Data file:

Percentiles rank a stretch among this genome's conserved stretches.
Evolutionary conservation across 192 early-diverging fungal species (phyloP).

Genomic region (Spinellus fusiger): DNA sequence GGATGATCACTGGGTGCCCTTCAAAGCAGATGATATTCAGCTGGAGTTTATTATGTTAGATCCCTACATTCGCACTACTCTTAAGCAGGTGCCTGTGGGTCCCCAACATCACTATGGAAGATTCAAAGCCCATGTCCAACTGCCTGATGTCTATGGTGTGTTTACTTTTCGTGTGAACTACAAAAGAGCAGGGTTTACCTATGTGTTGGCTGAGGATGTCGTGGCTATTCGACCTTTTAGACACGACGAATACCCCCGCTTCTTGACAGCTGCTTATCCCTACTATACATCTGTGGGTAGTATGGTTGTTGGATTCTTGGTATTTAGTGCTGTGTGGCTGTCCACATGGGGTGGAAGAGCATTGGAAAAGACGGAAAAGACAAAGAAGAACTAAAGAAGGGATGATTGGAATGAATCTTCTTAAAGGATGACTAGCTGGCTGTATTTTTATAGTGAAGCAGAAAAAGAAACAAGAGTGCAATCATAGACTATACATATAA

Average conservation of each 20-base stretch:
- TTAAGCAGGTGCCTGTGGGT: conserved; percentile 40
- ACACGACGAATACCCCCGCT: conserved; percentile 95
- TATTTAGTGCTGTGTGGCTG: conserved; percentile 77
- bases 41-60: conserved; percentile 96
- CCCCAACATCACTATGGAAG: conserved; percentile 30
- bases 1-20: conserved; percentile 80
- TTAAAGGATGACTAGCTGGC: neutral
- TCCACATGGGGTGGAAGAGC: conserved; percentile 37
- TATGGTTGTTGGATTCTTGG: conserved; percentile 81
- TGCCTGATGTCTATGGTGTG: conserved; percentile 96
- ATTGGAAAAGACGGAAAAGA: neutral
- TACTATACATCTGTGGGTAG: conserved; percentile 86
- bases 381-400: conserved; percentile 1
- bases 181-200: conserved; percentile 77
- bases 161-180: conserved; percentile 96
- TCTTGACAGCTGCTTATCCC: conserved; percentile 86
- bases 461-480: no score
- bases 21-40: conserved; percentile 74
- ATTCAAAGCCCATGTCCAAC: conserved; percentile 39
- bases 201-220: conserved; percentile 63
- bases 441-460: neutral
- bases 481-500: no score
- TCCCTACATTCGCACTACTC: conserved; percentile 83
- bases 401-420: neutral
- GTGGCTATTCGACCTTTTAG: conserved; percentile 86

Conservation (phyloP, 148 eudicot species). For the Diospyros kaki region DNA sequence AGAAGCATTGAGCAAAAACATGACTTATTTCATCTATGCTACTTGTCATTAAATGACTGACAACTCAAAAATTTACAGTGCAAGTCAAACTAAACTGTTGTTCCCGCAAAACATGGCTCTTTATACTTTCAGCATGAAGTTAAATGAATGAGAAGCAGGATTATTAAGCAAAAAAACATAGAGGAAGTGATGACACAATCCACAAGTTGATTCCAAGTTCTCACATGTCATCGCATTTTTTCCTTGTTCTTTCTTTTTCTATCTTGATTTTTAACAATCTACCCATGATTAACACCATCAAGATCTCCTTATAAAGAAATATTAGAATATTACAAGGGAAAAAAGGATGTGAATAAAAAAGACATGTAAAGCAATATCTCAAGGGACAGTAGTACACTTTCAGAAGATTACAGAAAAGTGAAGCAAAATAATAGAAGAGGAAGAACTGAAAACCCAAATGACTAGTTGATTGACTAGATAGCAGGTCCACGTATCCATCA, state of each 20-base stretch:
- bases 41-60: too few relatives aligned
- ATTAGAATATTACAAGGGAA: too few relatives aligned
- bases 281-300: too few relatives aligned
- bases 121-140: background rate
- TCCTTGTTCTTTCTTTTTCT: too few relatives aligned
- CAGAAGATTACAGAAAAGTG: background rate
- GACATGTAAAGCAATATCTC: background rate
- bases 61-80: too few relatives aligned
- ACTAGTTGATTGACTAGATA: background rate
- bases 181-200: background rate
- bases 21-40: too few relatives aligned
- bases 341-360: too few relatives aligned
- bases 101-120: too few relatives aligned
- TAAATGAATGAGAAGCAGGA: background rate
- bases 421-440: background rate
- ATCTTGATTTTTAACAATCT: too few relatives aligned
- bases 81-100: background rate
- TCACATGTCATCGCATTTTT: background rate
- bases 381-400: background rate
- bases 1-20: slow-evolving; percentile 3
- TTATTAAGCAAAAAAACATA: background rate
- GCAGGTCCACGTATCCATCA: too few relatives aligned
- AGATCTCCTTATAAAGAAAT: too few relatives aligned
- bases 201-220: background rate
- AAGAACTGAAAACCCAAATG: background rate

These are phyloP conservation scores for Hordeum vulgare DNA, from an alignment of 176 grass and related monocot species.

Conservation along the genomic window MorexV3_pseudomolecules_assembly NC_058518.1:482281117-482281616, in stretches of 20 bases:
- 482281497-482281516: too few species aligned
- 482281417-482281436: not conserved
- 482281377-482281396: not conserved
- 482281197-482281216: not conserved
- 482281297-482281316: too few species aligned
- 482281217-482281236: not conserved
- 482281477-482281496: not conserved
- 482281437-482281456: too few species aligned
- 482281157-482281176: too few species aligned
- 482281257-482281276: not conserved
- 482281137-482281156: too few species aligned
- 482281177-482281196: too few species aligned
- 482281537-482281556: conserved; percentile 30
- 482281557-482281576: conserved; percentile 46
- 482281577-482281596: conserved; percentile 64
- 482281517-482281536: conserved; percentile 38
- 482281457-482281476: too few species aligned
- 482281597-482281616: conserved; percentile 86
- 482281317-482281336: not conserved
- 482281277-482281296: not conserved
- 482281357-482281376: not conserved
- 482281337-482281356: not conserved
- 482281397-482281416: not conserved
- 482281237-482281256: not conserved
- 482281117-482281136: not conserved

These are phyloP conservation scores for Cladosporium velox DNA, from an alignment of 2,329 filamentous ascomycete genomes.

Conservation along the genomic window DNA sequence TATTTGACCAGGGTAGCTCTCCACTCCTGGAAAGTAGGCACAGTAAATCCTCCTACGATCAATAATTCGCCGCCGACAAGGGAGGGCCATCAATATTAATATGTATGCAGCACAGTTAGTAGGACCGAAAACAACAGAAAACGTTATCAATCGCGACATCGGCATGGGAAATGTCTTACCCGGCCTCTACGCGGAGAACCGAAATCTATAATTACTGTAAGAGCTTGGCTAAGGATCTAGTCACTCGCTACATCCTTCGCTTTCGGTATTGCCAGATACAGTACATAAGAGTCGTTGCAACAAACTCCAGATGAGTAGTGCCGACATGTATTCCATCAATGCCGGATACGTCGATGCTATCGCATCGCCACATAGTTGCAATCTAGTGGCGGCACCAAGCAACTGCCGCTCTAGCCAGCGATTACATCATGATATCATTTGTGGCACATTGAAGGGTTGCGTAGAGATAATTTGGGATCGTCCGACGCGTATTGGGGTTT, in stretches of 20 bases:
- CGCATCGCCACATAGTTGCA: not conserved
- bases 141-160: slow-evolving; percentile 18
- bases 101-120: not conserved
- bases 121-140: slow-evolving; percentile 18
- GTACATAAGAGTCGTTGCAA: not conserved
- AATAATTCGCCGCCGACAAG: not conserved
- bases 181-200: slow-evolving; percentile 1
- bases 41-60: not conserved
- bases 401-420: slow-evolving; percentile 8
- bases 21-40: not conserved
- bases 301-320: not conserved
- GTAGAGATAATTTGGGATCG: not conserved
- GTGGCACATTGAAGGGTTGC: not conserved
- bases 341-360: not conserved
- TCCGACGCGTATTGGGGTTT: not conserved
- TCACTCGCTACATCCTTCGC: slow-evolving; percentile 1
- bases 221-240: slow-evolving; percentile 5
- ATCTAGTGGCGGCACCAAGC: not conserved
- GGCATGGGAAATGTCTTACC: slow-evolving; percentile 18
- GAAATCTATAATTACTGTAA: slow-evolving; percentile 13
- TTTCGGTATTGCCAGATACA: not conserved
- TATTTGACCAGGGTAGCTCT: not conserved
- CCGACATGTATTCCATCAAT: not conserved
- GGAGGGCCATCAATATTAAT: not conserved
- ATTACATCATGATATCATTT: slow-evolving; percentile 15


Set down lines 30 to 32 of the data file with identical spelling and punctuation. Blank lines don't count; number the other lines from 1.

Conservation (phyloP, 148 eudicot species). For the Diospyros kaki region DNA sequence AGAAGCATTGAGCAAAAACATGACTTATTTCATCTATGCTACTTGTCATTAAATGACTGACAACTCAAAAATTTACAGTGCAAGTCAAACTAAACTGTTGTTCCCGCAAAACATGGCTCTTTATACTTTCAGCATGAAGTTAAATGAATGAGAAGCAGGATTATTAAGCAAAAAAACATAGAGGAAGTGATGACACAATCCACAAGTTGATTCCAAGTTCTCACATGTCATCGCATTTTTTCCTTGTTCTTTCTTTTTCTATCTTGATTTTTAACAATCTACCCATGATTAACACCATCAAGATCTCCTTATAAAGAAATATTAGAATATTACAAGGGAAAAAAGGATGTGAATAAAAAAGACATGTAAAGCAATATCTCAAGGGACAGTAGTACACTTTCAGAAGATTACAGAAAAGTGAAGCAAAATAATAGAAGAGGAAGAACTGAAAACCCAAATGACTAGTTGATTGACTAGATAGCAGGTCCACGTATCCATCA, state of each 20-base stretch:
- bases 41-60: too few relatives aligned
- ATTAGAATATTACAAGGGAA: too few relatives aligned